“Stewart blended traditional pieces with modern elements seamlessly. Tailored breeches or baggy knickerbockers in bold patterns like tartan and stripes were teamed with flat-caps, bow-ties and argyle socks. His fearless approach to clashing colours and mixed print were present in every outfit and he quickly became the sporting style icon he is still remembered for today.” Golf seemed to grow up in the noughties and the style at the start of the 21st century was more sophisticated than ever before.
“Tiger Woods became a household celebrity name and many credit him with making the sport more accessible to the masses. His aesthetic is reflective of this time. Plain, monochromatic outfits, discreet patterns and sharp silhouette were the modern, albeit slightly safe, sign of the times.
“Today golf has settled into pole position in the sporting style stakes. The contemporary aesthetic has reached a point where elements of bygone eras have crystallised with modern trends and the result is cool, confident and very current. Form fitting long-sleeved thermal tops are increasingly being worn under traditional polo shirts as an alternative to bulky sweaters or cardigans.
“This clever layering even looks like a nod to the hipster revolution that is seen across the world. Boo Weekley pushed the boundaries even further when he raised eyebrows at Carnoustie in Scotland by wearing a realistic tattoo print top.
“These days colour is as important as ever however this too has generally evolved. Colour blocking or popping in subtle details such as piping and stitching seem to be a current way of working the look.
“But of course, every golfing generation has its clothes horse and right now we have Ricky Fowler, the prolific social media user and McIlroy who is always well turned out from head to toe in some sort of sponsored attire.” ORIGINALLY, golf was pretty much man, ball, sticks, and the odd hole.
But in the last 10 years there have been huge technological advances.
Just 20 years ago, the most impressive accessory was a battery-powered trolley.
The introduction, and now proliferation of the GPS range finders has been the biggest advancement in amateur golf. There is barely a man, woman, or child on the courses of Cork these days without some form of locationidentifying device, either in their pockets, attached to their bag, or around their wrist.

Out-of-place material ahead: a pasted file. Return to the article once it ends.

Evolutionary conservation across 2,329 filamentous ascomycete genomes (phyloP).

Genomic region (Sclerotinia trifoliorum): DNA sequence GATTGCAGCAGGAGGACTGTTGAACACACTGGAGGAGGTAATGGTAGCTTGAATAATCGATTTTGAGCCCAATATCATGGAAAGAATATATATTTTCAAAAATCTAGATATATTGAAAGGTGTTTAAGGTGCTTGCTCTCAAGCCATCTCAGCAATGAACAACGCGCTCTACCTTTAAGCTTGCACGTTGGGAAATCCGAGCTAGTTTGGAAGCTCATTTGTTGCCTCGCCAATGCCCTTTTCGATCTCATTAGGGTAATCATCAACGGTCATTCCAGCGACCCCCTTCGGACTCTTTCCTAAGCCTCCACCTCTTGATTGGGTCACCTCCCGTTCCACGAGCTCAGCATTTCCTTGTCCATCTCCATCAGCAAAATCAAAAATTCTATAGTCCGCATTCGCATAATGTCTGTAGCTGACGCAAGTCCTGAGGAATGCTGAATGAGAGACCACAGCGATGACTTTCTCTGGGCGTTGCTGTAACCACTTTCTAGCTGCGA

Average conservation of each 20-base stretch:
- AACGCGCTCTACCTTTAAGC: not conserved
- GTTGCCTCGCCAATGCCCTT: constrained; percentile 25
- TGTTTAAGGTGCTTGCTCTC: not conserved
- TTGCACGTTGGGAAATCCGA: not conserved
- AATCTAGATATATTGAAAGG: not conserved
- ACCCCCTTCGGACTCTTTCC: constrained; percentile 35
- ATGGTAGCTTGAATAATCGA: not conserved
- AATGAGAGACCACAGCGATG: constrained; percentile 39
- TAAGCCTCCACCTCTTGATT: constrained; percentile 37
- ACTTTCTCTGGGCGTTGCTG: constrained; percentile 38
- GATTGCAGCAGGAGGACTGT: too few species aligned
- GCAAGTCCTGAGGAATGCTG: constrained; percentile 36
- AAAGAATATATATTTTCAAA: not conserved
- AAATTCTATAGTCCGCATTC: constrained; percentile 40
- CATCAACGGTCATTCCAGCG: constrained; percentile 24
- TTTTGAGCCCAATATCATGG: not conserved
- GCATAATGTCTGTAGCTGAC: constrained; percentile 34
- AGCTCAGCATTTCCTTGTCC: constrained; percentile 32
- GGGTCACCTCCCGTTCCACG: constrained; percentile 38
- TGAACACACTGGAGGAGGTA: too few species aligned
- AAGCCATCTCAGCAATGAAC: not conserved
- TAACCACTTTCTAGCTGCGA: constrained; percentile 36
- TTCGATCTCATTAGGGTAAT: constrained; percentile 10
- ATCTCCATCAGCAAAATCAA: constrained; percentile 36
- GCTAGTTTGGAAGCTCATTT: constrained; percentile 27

It seems to be an imperative for players to know exactly where they are on a course in relation to the hole, to the nearest inch, at any time and the technology world is only too willing to provide the answers.
Shane Lowry spoke recently, in America, about why Ireland produces such talented players.
Work ethic, of course, is key, but Lowry extolled the virtues of just playing the game.
Learning the shots, learning how to get yourself out of trouble, and learning how to play the game the feel way.
These days, many club players are either unwilling or unable to work out the distance to the hole, from the centre of the fairway, on their own course — despite the fact that distance markers are usually provided.
Players will lose the ability to work out themselves what they need to do, if they continue to exclusively use technology to get them around the course.
While all this technology is obviously innovative, it seems to have done little to actually bring the game forward. Golf, despite all the advances, is getting slower.
Players, in general, don’t seem to be getting better than the generations that went before, despite having much more opportunities to play and learn.
So what can be done? Well, as Lowry states, golfers need to go back to the basics. Players need to just hit the ball, get up to it, and hit it again.
Golf clubs throughout the county, as well as in the rest of the country, have the right to bring in local rules to deal with issues like the use of range finders, and so on.
While they obviously are not the devil incarnate, they do provide an advantage to the players who use them, over players who don’t, but, more seriously, they take away a player’s ability to get the feel of their distance, and that is a problem that can’t be overstated.
Payne Stewart always wore eye-catching gear on the course, including this at the 1990 Open.
Tiger Woods and Rory McIlroy starred in a Nike Golf ad together.